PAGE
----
So, in religious terms, Iraq is next only to Saudi Arabia – which has Islam’s two holiest shrines in Mecca and Medina.

It is little wonder, then, that militant Islamists have made a beeline to occupied Iraq from the Arab countries as well as from Europe. Little wonder, too, that the Islamist strand is one of the three that have come together in Iraq to conduct guerrilla actions against the occupying Anglo-American duo, their foreign allies and their Iraqi associates – the other strands being nationalist and ex-Ba’athist.

In a series of taped statements by Saddam Hussein that were broadcast before his capture by US troops in December, he consistently invoked Islam, calling the occupiers foreign infidels and describing the guerrillas as mujahideen – those who wage jihad, holy war. But Saddam is not alone in this. Many Sunni and Shia religious leaders also call the insurgents mujahideen and describe the Iraqis killed by the occupying forces as martyrs.

So while Bush continues to describe his invasion of Iraq as part of his “war on terror”, the end result is an increase in the size and threat of Islamist militancy both inside Iraq and outside.

As it is, a survey by the University of Maryland’s Program on International Policy Attitudes in November 2003 showed that 70% of Americans did not think that the war that toppled Saddam Hussein had reduced the threat of terrorism.

By all accounts, Saddam Hussein’s despotism – guided by its own selfish interests – had insulated Iraqis from Islamist radicalism. Now the Iraqi people find themselves willy-nilly at the front line in the violent struggle between the US and Islamist militants. By invading Iraq on the pretext of getting rid of its WMD – while the UN inspections to that effect were still in progress – Bush provided convincing evidence to those who argue that his administration is intent on attacking Muslim nations.

The action also fuels the fears of those who believe that the world is heading toward the much-dreaded clash of civilizations – a concept first articulated by professor Samuel Huntington in his book The Clash of Civilizations and the Remaking of World Order, published in 1996.

Nation-building – but how?

While civilizations have long histories, the ideas of nation and nation-building are comparatively new. However, using the term “nation-building” for the post-invasion Iraq is misleading.

Iraq is not East Timor, a colony of Portugal taken over by Indonesia in 1975. Nor is it another Afghanistan, where a largely illiterate agrarian, tribal, multi-ethnic society has not outgrown its ethnic-tribal roots to acquire a shared feeling of belonging to one nation. By contrast, Iraq is a highly literate, urbanized society with rich agriculture and abundant oil resources. An independent nation since 1932, Iraq has a history that goes back to antiquity – to Mesopotamia. Its inhabitants have a strong sense of being Iraqi. The 1980-1988 Iran-Iraq War strengthened Iraqi nationalism.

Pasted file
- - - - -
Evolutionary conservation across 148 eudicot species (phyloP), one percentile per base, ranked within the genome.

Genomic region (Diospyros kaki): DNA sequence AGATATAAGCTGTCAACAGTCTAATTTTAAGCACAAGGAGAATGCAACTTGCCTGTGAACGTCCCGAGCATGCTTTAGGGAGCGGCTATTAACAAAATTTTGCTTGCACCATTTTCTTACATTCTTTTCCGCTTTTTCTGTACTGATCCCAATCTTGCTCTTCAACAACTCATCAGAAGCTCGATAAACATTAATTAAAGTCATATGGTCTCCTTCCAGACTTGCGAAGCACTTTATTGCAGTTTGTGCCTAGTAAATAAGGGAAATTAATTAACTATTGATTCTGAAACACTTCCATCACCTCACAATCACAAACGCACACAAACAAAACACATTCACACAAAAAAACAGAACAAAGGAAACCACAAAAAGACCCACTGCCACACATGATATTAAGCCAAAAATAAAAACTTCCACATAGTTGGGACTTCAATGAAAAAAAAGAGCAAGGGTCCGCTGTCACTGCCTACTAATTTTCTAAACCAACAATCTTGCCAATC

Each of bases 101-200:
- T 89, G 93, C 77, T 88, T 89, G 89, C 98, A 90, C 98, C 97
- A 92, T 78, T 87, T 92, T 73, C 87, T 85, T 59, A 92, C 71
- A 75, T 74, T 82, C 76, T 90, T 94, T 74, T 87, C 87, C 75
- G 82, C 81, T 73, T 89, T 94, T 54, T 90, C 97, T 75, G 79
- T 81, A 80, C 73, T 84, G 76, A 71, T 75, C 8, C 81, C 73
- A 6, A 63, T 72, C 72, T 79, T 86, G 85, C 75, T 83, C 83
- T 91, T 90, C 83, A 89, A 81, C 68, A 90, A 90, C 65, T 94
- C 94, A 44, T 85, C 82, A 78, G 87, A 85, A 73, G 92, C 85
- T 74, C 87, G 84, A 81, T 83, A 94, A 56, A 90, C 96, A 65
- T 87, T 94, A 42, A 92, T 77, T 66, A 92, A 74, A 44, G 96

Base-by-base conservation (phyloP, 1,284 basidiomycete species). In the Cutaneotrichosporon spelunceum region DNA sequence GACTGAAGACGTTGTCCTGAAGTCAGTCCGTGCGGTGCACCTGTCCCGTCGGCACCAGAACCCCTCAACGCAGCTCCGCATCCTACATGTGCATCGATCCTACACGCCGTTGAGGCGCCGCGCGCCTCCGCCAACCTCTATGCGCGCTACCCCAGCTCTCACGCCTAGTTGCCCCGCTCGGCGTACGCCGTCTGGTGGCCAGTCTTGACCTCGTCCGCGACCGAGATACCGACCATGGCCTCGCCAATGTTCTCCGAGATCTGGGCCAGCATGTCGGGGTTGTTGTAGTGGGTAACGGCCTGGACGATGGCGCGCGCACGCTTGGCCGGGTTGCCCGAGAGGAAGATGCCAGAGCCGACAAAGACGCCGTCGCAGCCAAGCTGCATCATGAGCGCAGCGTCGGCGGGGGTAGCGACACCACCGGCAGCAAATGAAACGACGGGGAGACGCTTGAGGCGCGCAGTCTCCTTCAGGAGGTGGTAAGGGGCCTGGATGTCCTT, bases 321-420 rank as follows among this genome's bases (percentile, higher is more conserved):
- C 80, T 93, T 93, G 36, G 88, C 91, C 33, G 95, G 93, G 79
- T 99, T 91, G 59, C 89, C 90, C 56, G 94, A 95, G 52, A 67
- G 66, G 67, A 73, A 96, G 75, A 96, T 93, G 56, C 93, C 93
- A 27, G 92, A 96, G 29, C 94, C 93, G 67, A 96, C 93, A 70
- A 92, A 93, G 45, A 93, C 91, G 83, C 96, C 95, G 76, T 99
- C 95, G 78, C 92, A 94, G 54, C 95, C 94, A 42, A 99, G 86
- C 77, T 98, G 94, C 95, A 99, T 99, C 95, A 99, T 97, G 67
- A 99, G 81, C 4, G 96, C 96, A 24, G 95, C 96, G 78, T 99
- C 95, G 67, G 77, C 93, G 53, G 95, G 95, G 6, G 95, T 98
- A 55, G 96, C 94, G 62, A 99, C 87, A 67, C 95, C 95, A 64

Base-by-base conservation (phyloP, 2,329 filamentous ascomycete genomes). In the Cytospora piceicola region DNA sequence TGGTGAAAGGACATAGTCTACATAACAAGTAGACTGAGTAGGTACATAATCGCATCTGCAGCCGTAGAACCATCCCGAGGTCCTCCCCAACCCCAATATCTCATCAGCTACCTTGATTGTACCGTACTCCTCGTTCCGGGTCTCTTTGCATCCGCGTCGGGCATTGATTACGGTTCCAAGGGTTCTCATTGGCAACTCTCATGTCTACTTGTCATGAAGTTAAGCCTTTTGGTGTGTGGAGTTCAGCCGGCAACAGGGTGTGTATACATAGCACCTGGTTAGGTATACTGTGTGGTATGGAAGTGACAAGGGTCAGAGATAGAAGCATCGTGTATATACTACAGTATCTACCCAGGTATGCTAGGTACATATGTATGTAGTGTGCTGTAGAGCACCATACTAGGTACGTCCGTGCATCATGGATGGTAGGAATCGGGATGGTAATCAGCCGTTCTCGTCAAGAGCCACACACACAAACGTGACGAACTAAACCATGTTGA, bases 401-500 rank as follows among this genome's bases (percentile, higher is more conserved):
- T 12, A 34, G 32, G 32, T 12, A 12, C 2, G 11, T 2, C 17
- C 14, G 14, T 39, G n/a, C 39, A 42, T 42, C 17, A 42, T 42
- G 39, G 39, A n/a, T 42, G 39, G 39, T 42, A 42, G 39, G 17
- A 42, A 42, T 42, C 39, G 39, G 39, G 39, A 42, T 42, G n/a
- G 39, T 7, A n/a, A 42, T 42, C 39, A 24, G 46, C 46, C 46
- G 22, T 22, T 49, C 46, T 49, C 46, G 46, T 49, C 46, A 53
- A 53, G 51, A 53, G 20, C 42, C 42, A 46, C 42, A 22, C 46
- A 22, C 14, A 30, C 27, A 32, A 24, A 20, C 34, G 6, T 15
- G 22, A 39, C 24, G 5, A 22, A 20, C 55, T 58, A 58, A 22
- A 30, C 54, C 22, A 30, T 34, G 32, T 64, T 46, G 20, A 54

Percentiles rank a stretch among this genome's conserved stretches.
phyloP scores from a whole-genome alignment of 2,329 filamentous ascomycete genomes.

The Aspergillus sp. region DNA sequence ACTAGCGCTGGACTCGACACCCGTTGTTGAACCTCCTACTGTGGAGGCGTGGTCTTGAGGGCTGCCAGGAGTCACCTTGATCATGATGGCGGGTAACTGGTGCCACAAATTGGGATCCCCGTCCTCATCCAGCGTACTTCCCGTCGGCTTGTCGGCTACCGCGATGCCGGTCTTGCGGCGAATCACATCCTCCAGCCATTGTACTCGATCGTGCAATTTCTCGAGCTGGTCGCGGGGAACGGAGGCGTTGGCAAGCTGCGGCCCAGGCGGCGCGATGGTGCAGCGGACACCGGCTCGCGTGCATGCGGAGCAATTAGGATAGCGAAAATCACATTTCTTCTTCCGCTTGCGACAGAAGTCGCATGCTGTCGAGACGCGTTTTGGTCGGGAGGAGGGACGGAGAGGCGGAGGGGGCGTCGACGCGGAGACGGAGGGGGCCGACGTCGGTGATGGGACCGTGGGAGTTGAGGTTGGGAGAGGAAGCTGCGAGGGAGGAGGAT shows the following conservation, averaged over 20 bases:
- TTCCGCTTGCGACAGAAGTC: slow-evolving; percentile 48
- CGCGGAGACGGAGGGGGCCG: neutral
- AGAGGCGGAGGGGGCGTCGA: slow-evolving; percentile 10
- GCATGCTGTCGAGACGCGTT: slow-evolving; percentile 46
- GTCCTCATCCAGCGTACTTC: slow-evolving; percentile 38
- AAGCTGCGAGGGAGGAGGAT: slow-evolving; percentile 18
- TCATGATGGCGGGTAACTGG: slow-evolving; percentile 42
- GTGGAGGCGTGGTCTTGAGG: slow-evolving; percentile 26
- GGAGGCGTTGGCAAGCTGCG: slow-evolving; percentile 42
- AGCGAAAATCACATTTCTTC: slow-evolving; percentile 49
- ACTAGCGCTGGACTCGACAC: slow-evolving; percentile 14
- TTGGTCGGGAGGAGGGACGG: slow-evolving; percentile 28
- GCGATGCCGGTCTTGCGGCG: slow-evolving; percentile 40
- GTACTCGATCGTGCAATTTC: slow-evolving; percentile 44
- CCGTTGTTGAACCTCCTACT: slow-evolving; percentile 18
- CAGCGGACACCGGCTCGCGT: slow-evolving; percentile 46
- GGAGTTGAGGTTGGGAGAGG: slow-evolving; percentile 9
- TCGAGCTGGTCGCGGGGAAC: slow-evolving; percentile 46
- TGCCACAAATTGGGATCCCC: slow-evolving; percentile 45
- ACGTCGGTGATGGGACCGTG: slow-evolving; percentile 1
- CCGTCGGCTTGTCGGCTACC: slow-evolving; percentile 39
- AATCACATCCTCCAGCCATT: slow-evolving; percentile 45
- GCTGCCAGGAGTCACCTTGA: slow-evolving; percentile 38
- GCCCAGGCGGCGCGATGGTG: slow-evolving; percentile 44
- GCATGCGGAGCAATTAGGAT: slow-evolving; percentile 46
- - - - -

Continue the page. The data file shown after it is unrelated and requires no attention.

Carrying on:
The discovery of oil in Iraq in 1927 encouraged the British Mandate to create a centralized state in order to harness efficiently the petroleum resources of the country. Despite the change of regimes in 1958, 1963 and 1968, the centralized nature of the state has remained unaltered.

Socially, the Sunni-Shia divide has been a fact of life for centuries, with Mesopotamia, consisting of the Baghdad and Basra provinces, alternatively captured by the Shia Safavid Empire and the Sunni Ottoman Empire – until 1638 when the Ottoman Turks finally conquered Mesopotamia and kept it, with the minority Sunnis monopolizing power and oppressing Shias.

After the dissolution of the Ottoman Empire in 1918, the British Mandate detached the (Sunni) Kurdish-majority Mosul province, with its as-yet-unexplored oil resources, from Turkey, and attached it to Mesopotamia, calling the resulting nation Iraq.

In the process they complicated the historic Sunni-Shia rivalry by introducing the ethnic factor into the equation: Kurds are racially different from Arabs, and their language is akin to Persian rather than Arabic.